We welcome comments that advance the story through relevant opinion, anecdotes, links and data. If you see a comment that you believe is irrelevant or inappropriate, you can flag it to our editors by using the report abuse links. Views expressed in the comments do not represent those of Reuters. For more information on our comment policy, see

Swiss nominal GDP seems to be up about 3% in the last two years. It seems hard to argue from that that their management of their currency has been overly stimulative.

Posted by dWj | Report as abusive

About this –

“The Fed
Why QE3 is a “masterstroke of market manipulation” by Bernanke – Quartz”

Can’t read it – bet the millions of FS readers who’ve clicked-thru have fried poor little Quartz’ poor little server into smoking rubble, but that’s just surmise on my part. Not sure “market manipulation” is quite the right term, though. ‘Bait & Switch’ or ‘Wolf in Sheeps’ Clothing’ or ‘Trojan Horse’ are closer, but not quite right either to describe this particular species of oh-so-grand larceny.

Think about it – If Benny had declared that he was gonna print-up a Trillion$ and use the funny-money to bail-out his soul brothers/paymasters on The Street by taking the toxic trash off their balance sheets at rich prices – well, I wouldn’t have wanted to be the underwriter on his life insurance in that situation. By dressing-up this tar baby in a cloak of “stimulating consumption and investment”, he’s effectively bought himself a bullet-proof vest – and an entre to pick the pockets of every saver in US, and many abroad too. Nobody ever said Benny and the crew he serves aren’t clever and cunning as vipers, and just as dangerous.

Ever see on Discovery Channel what happens if you try to separate a mother polar bear from one of her cubs? Separating Benny and his boys from the information about who sold what to the Fed, at what prices, at a book-gain or loss and whether the sale was ‘with recourse’ or ‘as is’ – that will be like tryin’ to take on mamma polar bear, naked and unarmed. Which brings us to our multiple-choice quiz for the weekend – What’s the best way to wring this info out of Benny? – choose one only from the following:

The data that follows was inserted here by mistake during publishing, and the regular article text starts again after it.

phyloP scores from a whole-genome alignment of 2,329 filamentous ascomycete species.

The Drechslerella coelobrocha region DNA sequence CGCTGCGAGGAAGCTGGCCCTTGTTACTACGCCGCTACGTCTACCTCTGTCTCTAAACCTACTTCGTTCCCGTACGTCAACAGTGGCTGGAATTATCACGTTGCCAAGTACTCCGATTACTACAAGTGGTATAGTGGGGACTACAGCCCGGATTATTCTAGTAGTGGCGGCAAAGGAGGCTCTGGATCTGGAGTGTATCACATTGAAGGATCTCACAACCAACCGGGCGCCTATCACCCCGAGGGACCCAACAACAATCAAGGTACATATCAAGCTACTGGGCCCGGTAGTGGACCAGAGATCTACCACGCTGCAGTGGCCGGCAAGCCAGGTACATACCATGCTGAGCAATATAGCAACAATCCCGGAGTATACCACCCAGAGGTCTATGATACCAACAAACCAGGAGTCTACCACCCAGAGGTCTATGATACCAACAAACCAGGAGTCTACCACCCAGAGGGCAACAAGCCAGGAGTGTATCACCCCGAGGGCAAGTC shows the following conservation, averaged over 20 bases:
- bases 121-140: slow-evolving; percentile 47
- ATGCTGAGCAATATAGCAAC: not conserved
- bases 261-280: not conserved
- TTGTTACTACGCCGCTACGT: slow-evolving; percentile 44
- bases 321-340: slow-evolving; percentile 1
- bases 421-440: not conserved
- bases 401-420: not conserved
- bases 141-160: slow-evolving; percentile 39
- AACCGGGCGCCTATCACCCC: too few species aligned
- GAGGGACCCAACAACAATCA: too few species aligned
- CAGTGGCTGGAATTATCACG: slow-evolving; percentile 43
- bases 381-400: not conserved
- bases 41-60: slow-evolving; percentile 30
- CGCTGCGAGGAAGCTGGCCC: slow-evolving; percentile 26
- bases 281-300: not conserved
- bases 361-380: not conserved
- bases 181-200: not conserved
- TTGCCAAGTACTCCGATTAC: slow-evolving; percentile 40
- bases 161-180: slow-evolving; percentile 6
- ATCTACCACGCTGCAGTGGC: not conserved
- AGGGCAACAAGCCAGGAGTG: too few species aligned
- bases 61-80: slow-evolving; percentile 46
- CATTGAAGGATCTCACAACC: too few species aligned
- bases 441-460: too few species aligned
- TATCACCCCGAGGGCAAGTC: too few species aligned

a)Hold a cocked and loaded .45 to his temple until he comes across?

b)Kidnap one (or more) of his grandchildren until he puts out the data?

c)Get court order directing him to disclose the information?

d)Out-bid The Street and just buy the damned data?

e)Lull him into relaxation by offering bagels and gefiltefish and steal the info while he’s stuffing his fat, bearded-face?

Posted by MrRFox | Report as abusive

ha ha, kidnap his children or feed him gefilte fish. Because he’s Jewish, get it? Oh so clever

Posted by johnhhaskell | Report as abusive

@JohnH – you rascal, you only get one choice, and you’ve alluded to both b) and e). What to do? Exercising the discretionary authority usurped by me, I declare that you will registered as having selected the latter – my personal favorite too. Well done, lad.

Posted by MrRFox | Report as abusive

“But Alexis Madrigal has a fascinating new piece on why we’ve gotten the social web wrong. ”

By “we” I assume you mean “you,” since this would be obvious to anyone who isn’t in marketing.

Posted by Moopheus | Report as abusive